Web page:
The Disco Experiment: Why It Worked For Pink Floyd, But Not KISS
Released immediately after the record came out in November 1979, "Another Brick In the Wall" was an instant hit. It topped the Billboard charts in the UK and America and propelled The Wall to No. 1 in seven countries. It has become one of the band's signature songs and most enduring hits. You can hardly turn on a classic-rock station in America without hearing it at some point in the hour.
Best of all, though, it alienated no fans. Not one single Pink Floyd fan has ever heard the song and said, "Hey, that's a disco beat. Fuck Pink Floyd, those sellouts!" So why did it work for Floyd and ultimately doom KISS in the long run?
Because it still sounded like Pink Floyd. "Another Brick in the Wall," despite its disco beat, retained Floyd's character. The lyrics were dark and in line with everything Waters had previously written. The guitar still drew on Gilmour's blues influence. It conveyed a powerful message and it was bleak, just like Floyd had been for ages. It was just as much Floyd as "Welcome to the Machine" or "Time."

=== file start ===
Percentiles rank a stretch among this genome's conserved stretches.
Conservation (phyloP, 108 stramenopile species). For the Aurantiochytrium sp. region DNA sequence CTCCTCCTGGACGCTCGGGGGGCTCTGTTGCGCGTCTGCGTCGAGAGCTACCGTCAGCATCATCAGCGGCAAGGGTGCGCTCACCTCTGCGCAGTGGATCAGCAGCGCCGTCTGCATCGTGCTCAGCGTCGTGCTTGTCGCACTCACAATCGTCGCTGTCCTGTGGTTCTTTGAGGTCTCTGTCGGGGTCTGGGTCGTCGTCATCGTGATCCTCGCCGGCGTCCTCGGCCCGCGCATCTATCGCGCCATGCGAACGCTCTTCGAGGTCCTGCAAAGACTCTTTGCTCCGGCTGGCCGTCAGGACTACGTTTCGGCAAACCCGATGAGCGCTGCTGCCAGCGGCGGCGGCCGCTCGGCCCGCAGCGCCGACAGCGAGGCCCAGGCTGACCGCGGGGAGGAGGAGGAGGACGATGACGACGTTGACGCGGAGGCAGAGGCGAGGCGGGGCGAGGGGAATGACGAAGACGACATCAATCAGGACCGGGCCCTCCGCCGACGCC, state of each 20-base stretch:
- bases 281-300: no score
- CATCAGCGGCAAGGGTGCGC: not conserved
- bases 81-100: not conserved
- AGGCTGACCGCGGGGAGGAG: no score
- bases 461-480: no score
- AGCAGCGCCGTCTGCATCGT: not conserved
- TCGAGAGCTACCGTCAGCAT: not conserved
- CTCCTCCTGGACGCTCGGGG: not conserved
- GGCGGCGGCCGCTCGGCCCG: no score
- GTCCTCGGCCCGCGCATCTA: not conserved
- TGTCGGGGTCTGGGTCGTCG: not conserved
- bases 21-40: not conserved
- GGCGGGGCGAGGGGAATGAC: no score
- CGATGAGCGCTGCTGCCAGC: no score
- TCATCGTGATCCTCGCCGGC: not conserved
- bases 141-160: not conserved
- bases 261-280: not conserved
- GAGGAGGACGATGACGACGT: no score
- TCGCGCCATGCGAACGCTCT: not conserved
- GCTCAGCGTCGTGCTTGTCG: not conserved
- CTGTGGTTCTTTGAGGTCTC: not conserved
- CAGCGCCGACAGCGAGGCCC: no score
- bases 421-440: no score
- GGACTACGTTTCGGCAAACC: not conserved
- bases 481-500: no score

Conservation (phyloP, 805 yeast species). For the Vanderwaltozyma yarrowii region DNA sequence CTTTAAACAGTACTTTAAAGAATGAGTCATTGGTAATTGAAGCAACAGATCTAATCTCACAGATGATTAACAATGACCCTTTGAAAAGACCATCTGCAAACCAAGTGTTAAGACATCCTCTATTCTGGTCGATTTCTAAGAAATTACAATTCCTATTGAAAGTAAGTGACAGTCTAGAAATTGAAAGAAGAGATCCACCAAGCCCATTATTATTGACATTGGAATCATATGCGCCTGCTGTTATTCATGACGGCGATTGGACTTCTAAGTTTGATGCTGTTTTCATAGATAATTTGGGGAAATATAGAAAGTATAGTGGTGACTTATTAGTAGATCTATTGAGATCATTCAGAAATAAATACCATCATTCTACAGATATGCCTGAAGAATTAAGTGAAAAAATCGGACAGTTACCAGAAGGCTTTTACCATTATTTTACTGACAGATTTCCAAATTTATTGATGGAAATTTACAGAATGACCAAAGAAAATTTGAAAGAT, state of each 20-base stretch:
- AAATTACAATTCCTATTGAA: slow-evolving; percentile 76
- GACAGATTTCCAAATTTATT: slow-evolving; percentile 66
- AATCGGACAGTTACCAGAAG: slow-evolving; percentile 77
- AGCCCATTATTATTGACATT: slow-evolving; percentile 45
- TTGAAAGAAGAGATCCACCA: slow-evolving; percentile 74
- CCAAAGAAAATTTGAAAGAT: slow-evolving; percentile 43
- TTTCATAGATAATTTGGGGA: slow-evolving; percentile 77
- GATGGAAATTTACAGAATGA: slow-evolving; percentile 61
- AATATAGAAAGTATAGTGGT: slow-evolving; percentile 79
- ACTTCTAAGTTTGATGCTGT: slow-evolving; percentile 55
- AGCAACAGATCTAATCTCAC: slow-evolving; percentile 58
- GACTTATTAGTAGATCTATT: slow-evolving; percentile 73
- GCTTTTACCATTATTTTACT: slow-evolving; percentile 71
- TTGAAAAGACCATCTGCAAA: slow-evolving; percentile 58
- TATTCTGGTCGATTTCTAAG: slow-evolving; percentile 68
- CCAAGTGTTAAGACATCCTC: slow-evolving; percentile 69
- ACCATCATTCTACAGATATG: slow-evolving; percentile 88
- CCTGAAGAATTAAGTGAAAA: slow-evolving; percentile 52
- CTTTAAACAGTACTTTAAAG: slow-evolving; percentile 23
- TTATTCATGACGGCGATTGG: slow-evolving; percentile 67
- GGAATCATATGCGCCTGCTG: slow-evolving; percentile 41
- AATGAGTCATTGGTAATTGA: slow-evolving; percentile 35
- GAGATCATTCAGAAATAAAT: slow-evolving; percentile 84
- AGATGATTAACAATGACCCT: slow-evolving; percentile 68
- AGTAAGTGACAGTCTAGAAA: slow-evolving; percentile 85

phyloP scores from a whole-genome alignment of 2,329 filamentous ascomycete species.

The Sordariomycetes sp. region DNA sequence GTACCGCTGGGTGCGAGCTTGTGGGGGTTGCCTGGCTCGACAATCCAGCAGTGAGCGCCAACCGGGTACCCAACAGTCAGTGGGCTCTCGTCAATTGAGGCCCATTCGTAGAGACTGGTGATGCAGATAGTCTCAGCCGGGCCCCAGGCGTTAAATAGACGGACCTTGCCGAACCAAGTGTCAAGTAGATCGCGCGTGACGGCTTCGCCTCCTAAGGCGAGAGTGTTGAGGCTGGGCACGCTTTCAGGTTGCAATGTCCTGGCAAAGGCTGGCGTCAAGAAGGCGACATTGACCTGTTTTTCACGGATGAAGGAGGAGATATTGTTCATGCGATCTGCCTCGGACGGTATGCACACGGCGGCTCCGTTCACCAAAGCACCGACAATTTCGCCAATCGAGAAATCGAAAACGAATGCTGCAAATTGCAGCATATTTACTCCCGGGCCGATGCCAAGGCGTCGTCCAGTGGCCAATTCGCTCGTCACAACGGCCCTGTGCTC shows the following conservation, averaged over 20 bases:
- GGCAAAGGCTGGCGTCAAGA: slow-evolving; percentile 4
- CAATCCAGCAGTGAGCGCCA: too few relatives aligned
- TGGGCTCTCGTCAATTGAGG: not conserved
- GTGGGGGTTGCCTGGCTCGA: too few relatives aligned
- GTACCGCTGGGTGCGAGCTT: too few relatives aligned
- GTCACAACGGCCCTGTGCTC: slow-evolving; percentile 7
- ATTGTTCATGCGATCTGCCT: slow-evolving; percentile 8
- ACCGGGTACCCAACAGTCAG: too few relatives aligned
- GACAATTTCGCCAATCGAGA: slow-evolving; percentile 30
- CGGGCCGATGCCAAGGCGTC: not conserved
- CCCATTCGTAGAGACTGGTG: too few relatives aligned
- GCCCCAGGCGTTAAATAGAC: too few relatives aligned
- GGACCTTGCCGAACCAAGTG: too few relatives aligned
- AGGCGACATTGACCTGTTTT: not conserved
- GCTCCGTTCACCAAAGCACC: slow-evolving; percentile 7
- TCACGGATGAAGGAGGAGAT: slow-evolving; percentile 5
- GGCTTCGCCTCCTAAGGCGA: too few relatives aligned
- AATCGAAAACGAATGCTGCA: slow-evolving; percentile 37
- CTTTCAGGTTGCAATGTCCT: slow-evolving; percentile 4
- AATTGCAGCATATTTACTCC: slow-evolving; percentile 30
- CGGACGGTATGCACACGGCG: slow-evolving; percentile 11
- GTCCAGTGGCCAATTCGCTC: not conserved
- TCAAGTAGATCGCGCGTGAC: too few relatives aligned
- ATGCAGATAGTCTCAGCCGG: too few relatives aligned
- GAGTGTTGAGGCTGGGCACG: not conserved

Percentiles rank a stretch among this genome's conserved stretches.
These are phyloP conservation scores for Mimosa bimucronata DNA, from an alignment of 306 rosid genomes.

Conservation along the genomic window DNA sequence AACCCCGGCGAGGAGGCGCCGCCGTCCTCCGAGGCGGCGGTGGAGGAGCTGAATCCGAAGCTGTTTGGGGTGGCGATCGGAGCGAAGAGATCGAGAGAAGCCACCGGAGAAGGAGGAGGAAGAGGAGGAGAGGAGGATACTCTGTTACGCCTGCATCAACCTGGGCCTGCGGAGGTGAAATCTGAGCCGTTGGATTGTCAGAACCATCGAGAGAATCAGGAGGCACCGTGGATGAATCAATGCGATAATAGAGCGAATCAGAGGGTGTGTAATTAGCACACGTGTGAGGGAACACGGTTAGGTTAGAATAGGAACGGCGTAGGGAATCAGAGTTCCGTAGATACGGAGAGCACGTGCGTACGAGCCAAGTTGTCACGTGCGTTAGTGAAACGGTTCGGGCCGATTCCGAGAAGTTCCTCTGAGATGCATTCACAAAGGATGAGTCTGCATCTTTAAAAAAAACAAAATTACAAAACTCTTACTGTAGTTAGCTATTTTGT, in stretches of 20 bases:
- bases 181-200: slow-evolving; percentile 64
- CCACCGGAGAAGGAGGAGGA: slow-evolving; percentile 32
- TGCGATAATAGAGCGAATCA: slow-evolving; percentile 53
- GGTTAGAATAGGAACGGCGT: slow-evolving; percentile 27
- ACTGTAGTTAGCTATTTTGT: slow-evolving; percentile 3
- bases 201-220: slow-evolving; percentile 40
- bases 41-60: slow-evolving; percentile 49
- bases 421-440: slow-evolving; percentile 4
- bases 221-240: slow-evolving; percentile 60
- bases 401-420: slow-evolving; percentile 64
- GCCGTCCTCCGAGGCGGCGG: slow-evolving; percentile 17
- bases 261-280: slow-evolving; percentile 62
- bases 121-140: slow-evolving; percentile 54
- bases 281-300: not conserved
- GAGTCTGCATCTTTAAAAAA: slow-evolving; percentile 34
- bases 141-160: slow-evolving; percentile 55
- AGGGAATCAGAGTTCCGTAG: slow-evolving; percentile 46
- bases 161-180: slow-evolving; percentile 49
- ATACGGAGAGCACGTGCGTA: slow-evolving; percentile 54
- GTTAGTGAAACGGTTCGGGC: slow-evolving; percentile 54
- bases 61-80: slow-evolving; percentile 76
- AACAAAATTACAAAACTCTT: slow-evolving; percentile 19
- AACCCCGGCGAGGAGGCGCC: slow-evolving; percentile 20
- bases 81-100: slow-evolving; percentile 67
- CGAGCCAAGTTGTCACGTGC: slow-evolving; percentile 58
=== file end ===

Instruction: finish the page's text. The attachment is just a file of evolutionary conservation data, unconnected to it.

But "I Was Made for Lovin' You," solid track or not, wasn't KISS. It was someone, but it wasn't the KISS fans had grown to love.
It wasn't the demonic hard-rock band of Destroyer, it wasn't the crowd crushing band who played Alive (mostly in the studio), and it certainly was no "War Machine." It wasn't the sort of thing that was going to piss off parents. It was glitzed-up schmaltz, lyrically and musically. Even Simmons commented that it sounded like the Four Seasons.
The lesson here, kids, is that it's always good to experiment and incorporate new sounds, but you have to stay true to yourself. If you recklessly abandon everything that ever made your sound to begin with just to chase a fleeting trend, you're going to get left in the dust when that trend dies.
You'll end up just one more regrettable remnant of a sound long dead and long regarded an embarrassing oversight in the history of rock.